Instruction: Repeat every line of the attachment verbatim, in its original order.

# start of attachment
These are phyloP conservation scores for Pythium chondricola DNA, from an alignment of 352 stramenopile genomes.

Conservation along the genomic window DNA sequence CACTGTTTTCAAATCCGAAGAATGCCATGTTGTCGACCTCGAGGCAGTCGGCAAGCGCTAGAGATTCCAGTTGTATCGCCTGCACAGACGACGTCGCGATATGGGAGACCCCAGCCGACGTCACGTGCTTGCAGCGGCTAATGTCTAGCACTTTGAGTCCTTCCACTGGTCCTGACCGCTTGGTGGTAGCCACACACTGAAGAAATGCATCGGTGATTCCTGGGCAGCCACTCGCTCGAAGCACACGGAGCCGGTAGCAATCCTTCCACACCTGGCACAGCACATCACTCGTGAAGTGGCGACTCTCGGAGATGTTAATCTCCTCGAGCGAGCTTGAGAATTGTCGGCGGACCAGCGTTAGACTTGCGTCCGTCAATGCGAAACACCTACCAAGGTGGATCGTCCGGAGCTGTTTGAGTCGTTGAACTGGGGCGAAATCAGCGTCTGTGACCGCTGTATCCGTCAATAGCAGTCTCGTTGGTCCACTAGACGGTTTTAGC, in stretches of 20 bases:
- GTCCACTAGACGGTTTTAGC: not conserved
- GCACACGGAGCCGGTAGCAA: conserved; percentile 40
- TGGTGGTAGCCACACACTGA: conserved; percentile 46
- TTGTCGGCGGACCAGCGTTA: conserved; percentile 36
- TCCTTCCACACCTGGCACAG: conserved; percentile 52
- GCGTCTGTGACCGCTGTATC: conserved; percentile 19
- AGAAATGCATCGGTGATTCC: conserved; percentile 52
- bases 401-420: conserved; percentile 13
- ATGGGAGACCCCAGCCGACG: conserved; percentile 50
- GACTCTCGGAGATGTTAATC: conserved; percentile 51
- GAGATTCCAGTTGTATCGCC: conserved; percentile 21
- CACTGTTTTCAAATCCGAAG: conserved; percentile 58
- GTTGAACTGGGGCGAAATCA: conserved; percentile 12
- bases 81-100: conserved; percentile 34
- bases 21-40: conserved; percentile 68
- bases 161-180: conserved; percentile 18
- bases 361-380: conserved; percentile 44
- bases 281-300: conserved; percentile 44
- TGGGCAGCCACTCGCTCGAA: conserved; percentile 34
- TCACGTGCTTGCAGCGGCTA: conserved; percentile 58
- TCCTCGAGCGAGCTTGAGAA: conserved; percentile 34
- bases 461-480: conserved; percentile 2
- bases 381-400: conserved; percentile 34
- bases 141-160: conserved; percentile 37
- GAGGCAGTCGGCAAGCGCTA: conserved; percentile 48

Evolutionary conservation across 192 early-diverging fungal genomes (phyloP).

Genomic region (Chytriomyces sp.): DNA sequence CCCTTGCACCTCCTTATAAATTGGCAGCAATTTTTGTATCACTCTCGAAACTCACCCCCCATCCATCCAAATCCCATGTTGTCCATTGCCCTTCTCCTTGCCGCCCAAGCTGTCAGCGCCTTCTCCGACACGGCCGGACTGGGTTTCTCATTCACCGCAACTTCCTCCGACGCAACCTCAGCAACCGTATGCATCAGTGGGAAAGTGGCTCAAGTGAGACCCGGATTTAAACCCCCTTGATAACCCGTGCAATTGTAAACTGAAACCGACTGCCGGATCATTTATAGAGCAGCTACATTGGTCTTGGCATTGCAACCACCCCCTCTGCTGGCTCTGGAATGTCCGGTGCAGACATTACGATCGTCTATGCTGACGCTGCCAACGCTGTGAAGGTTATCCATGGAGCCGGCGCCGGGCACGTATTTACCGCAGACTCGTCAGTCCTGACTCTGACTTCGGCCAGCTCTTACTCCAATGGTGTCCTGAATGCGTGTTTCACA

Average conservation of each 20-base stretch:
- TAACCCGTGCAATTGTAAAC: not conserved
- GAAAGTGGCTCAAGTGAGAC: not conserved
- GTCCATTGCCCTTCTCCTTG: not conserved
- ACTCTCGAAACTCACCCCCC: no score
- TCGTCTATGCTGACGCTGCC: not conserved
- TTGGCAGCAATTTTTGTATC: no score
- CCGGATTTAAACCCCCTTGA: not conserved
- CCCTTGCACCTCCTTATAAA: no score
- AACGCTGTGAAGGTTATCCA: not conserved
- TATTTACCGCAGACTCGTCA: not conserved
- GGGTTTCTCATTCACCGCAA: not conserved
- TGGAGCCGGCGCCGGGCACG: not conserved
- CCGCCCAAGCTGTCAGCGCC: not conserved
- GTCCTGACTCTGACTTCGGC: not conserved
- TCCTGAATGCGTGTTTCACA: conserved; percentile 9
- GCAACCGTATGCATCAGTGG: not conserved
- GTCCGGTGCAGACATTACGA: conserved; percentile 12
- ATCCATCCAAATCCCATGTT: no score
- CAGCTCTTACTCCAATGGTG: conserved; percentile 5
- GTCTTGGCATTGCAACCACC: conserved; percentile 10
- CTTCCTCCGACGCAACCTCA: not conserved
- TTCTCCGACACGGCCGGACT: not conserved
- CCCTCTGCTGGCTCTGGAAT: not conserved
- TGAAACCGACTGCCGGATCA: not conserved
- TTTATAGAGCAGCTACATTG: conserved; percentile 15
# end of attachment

These are phyloP conservation scores for Pythium chondricola DNA, from an alignment of 352 stramenopile genomes.

Conservation along the genomic window DNA sequence CACTGTTTTCAAATCCGAAGAATGCCATGTTGTCGACCTCGAGGCAGTCGGCAAGCGCTAGAGATTCCAGTTGTATCGCCTGCACAGACGACGTCGCGATATGGGAGACCCCAGCCGACGTCACGTGCTTGCAGCGGCTAATGTCTAGCACTTTGAGTCCTTCCACTGGTCCTGACCGCTTGGTGGTAGCCACACACTGAAGAAATGCATCGGTGATTCCTGGGCAGCCACTCGCTCGAAGCACACGGAGCCGGTAGCAATCCTTCCACACCTGGCACAGCACATCACTCGTGAAGTGGCGACTCTCGGAGATGTTAATCTCCTCGAGCGAGCTTGAGAATTGTCGGCGGACCAGCGTTAGACTTGCGTCCGTCAATGCGAAACACCTACCAAGGTGGATCGTCCGGAGCTGTTTGAGTCGTTGAACTGGGGCGAAATCAGCGTCTGTGACCGCTGTATCCGTCAATAGCAGTCTCGTTGGTCCACTAGACGGTTTTAGC, in stretches of 20 bases:
- GTCCACTAGACGGTTTTAGC: not conserved
- GCACACGGAGCCGGTAGCAA: conserved; percentile 40
- TGGTGGTAGCCACACACTGA: conserved; percentile 46
- TTGTCGGCGGACCAGCGTTA: conserved; percentile 36
- TCCTTCCACACCTGGCACAG: conserved; percentile 52
- GCGTCTGTGACCGCTGTATC: conserved; percentile 19
- AGAAATGCATCGGTGATTCC: conserved; percentile 52
- bases 401-420: conserved; percentile 13
- ATGGGAGACCCCAGCCGACG: conserved; percentile 50
- GACTCTCGGAGATGTTAATC: conserved; percentile 51
- GAGATTCCAGTTGTATCGCC: conserved; percentile 21
- CACTGTTTTCAAATCCGAAG: conserved; percentile 58
- GTTGAACTGGGGCGAAATCA: conserved; percentile 12
- bases 81-100: conserved; percentile 34
- bases 21-40: conserved; percentile 68
- bases 161-180: conserved; percentile 18
- bases 361-380: conserved; percentile 44
- bases 281-300: conserved; percentile 44
- TGGGCAGCCACTCGCTCGAA: conserved; percentile 34
- TCACGTGCTTGCAGCGGCTA: conserved; percentile 58
- TCCTCGAGCGAGCTTGAGAA: conserved; percentile 34
- bases 461-480: conserved; percentile 2
- bases 381-400: conserved; percentile 34
- bases 141-160: conserved; percentile 37
- GAGGCAGTCGGCAAGCGCTA: conserved; percentile 48

Evolutionary conservation across 192 early-diverging fungal genomes (phyloP).

Genomic region (Chytriomyces sp.): DNA sequence CCCTTGCACCTCCTTATAAATTGGCAGCAATTTTTGTATCACTCTCGAAACTCACCCCCCATCCATCCAAATCCCATGTTGTCCATTGCCCTTCTCCTTGCCGCCCAAGCTGTCAGCGCCTTCTCCGACACGGCCGGACTGGGTTTCTCATTCACCGCAACTTCCTCCGACGCAACCTCAGCAACCGTATGCATCAGTGGGAAAGTGGCTCAAGTGAGACCCGGATTTAAACCCCCTTGATAACCCGTGCAATTGTAAACTGAAACCGACTGCCGGATCATTTATAGAGCAGCTACATTGGTCTTGGCATTGCAACCACCCCCTCTGCTGGCTCTGGAATGTCCGGTGCAGACATTACGATCGTCTATGCTGACGCTGCCAACGCTGTGAAGGTTATCCATGGAGCCGGCGCCGGGCACGTATTTACCGCAGACTCGTCAGTCCTGACTCTGACTTCGGCCAGCTCTTACTCCAATGGTGTCCTGAATGCGTGTTTCACA

Average conservation of each 20-base stretch:
- TAACCCGTGCAATTGTAAAC: not conserved
- GAAAGTGGCTCAAGTGAGAC: not conserved
- GTCCATTGCCCTTCTCCTTG: not conserved
- ACTCTCGAAACTCACCCCCC: no score
- TCGTCTATGCTGACGCTGCC: not conserved
- TTGGCAGCAATTTTTGTATC: no score
- CCGGATTTAAACCCCCTTGA: not conserved
- CCCTTGCACCTCCTTATAAA: no score
- AACGCTGTGAAGGTTATCCA: not conserved
- TATTTACCGCAGACTCGTCA: not conserved
- GGGTTTCTCATTCACCGCAA: not conserved
- TGGAGCCGGCGCCGGGCACG: not conserved
- CCGCCCAAGCTGTCAGCGCC: not conserved
- GTCCTGACTCTGACTTCGGC: not conserved
- TCCTGAATGCGTGTTTCACA: conserved; percentile 9
- GCAACCGTATGCATCAGTGG: not conserved
- GTCCGGTGCAGACATTACGA: conserved; percentile 12
- ATCCATCCAAATCCCATGTT: no score
- CAGCTCTTACTCCAATGGTG: conserved; percentile 5
- GTCTTGGCATTGCAACCACC: conserved; percentile 10
- CTTCCTCCGACGCAACCTCA: not conserved
- TTCTCCGACACGGCCGGACT: not conserved
- CCCTCTGCTGGCTCTGGAAT: not conserved
- TGAAACCGACTGCCGGATCA: not conserved
- TTTATAGAGCAGCTACATTG: conserved; percentile 15